Wednesday, February 25, 2009

The Law of Attraction and Project Management

The Law of Attraction states that we are attracted to that which is of the same nature as our thoughts. As an example, I recently bought a new car, a Mitsubishi Outlander. Before I got the car, I never noticed Mitsubishi's on the road. They aren't the most popular car in the US. Now that I have one, I notice them much more. My thoughts are about them, so I see them more, I attract them.

So how does this apply to project management? Our thoughts can influence how we see our project. If we only think about the negative things, that's what will dominate our project, or at least that's what dominates our observations.

Here's an example of how you can use this to on your project. Most projects involve change. A good technique in change management is identifying and using your early adopters. If you think about being an early adopter, you will attract the early adopters among your stakeholders. You can then tap into them to help move your project forward.

So think positive, it will make a difference.

Monday, February 16, 2009

How do you Test?

I came across this quote from Shigeo Shingo; "Inspection to prevents defects is absolutely required of any process but that inspection to find defects is a waste."

I brought up the quote in a webinar I was giving on Six Sigma last week and it brought some interest from the audience. So how do you test you product?

I've been in many QA roles through my career. Writing test cases, reviewing test results, re-engineering a testing process. The best approach that I've found is to get the end users involved in testing early in the process. The folks that are using the software (or whatever you're building) should write the test cases on how they would like to see it tested, as the requirements are being captured, not after the product is developed. Scott Ambler refers to this as Test Driven Development.

On a related note, Dave Prior has a post talking about being done and being done done. So when is testing done? Is it after development is done, i.e., waterfall? Or is testing integrated into your development process?

Quality should be built into the product, not inspected for after completion.

Thursday, February 12, 2009

How Much Process?

So I gave to presentations this week on different topics. Monday I was the presenter at the Kansas City Chapter of PMI. My presentation was on Scrum. Today I talked about 6 Sigma on the PMI IT & Telecom Special Interest Group's monthly webinar.

One of the principles behind Scrum (and really all agile approaches) is to put personal interactions before process. Don't get bogged down in the process, just have enough to keep things moving forward. Six Sigma assumes a more rigid set of processes.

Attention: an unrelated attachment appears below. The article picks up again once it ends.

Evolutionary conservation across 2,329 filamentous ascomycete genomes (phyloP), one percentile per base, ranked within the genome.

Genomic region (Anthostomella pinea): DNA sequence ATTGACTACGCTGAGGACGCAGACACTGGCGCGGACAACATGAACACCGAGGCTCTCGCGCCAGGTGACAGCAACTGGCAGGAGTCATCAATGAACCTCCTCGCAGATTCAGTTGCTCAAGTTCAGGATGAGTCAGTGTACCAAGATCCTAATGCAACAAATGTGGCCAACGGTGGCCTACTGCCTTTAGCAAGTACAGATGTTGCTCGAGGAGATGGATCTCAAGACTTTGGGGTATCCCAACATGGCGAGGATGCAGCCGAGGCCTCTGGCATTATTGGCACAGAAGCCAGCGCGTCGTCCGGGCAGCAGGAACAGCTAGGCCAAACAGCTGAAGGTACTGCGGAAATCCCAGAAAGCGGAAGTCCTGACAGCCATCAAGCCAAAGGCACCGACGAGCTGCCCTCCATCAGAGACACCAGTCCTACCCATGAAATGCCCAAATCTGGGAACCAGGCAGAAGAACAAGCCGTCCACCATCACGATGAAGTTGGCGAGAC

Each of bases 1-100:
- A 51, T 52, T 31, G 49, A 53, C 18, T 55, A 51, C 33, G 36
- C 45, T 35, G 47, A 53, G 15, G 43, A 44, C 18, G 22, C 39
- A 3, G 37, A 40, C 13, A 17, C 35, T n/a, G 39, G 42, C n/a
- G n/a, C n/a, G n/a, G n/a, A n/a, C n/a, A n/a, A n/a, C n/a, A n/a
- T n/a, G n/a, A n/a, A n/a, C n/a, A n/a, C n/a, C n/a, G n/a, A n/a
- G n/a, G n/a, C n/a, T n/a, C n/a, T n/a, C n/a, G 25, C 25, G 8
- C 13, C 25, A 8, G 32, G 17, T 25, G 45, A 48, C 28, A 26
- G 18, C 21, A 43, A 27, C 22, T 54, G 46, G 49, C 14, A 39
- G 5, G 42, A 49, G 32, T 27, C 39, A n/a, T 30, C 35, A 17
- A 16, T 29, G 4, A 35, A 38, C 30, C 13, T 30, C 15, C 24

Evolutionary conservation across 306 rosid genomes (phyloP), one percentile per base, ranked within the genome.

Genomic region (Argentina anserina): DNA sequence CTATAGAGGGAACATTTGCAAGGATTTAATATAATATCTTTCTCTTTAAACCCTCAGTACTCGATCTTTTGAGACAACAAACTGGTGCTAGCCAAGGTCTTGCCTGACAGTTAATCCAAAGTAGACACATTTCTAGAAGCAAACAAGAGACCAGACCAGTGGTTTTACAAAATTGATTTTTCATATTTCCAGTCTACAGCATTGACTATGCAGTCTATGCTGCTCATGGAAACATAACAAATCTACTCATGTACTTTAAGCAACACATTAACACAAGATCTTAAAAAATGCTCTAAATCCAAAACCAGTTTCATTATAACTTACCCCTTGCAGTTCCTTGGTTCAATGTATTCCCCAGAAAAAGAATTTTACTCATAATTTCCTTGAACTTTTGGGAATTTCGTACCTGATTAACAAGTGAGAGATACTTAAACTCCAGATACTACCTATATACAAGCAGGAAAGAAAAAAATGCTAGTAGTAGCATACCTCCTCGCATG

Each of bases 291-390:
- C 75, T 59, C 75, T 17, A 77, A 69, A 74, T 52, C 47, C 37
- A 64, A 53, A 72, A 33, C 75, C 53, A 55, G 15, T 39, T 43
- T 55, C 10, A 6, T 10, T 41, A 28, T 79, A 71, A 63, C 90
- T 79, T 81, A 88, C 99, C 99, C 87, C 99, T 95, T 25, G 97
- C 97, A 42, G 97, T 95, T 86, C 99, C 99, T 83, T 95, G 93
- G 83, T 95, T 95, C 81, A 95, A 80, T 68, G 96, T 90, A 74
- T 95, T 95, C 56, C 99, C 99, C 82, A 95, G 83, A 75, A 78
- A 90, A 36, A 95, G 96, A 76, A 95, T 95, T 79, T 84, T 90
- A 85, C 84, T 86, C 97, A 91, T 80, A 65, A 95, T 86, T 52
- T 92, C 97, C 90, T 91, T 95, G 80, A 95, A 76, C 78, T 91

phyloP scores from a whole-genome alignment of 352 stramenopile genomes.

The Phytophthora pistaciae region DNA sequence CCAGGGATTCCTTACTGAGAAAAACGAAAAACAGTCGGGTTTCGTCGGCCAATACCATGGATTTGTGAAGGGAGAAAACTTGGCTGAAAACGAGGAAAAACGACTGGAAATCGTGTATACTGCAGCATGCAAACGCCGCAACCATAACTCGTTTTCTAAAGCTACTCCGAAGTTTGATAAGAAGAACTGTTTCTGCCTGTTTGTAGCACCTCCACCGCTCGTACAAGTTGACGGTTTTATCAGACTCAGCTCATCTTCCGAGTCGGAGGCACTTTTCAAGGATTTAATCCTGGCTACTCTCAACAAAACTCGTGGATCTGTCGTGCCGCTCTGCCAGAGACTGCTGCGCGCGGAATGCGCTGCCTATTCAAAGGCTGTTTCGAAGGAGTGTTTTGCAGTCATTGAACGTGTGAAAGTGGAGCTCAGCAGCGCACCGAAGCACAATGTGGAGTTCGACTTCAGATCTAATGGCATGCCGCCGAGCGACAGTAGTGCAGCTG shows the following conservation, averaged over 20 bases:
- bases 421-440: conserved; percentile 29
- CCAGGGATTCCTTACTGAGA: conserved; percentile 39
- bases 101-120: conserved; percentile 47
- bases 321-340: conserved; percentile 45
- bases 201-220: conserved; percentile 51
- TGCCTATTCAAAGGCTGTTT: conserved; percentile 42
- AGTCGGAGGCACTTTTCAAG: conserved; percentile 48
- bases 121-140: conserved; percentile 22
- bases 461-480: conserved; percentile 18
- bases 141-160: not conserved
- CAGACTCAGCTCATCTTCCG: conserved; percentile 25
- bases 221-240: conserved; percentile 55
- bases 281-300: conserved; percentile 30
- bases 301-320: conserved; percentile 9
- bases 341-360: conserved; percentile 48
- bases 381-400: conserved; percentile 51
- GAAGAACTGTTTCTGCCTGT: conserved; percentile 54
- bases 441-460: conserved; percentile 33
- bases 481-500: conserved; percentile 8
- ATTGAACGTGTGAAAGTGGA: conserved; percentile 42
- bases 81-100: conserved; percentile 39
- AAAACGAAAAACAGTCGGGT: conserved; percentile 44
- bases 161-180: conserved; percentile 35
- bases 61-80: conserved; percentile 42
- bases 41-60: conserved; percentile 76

So where's the balance? That of course depends. Today someone asked me if you can apply six sigma if you don't have any well-defined processes. My response was no, you have to get some processes in place first before six sigma could help you.

But you can get to focused on process. Lean talks about eliminating waste. To much process can introduce waste. Do you have to produce specific documentation that doesn't add value? That's what you want to get rid of.

The trick is figuring out what is just enough. Map out your process. Look at all the inputs and outputs. Then decide what isn't adding value to your product. That's what you should get rid of.

Friday, February 06, 2009

Barriers to Innovation

I came across this video that addresses some of the barriers to innovation at NASA.

Do any of these conditions exist at your workplace? People not stepping out of their comfort zone? Silos? A process that inhibits innovation?

I was presenting an overview of Scrum last night at the Kansas City PMI Chapter meeting. One of the things I stressed is the Scrum (and any agile approach) is supposed to be flexible; using Scrum doesn't lock you into specific steps. As the Agile Manifesto states "Individuals and Interactions over Process and Tools" Does your project management process allow you flexibility to be innovative?

Tuesday, February 03, 2009


How often do you think about your reputation? It's something that you may not focus on, but it doesn't take much to ruin it, as Michael Phelps recently found out. Blogger Andy Beal shows how quickly Phelps killed his reputation in this post.

In the Navy we had a saying; "it takes a whole lot of atta boy's to make up for one oh crap!" The idea is that you can work hard to build your reputation but one mistake can screw it up.

As project managers, we don't have direct authority over all the resources we need for a project. We have to rely on influence as a form of leadership to reach our project goals. Without a good reputation, we make our job more difficult.

So how do we build our reputation? Integrity is important. Keep promises. Deliver what you say you will. When you hit an obstacle, be open with your stakeholders. Admit it when you make a mistake.

When you're trying to decide a course of action, think about the impact on your reputation. Cutting corners on testing? Padding your expense report? Having one to many drinks at the company dinner? As Michael Phelps found out, one little slip up can have big ramifications.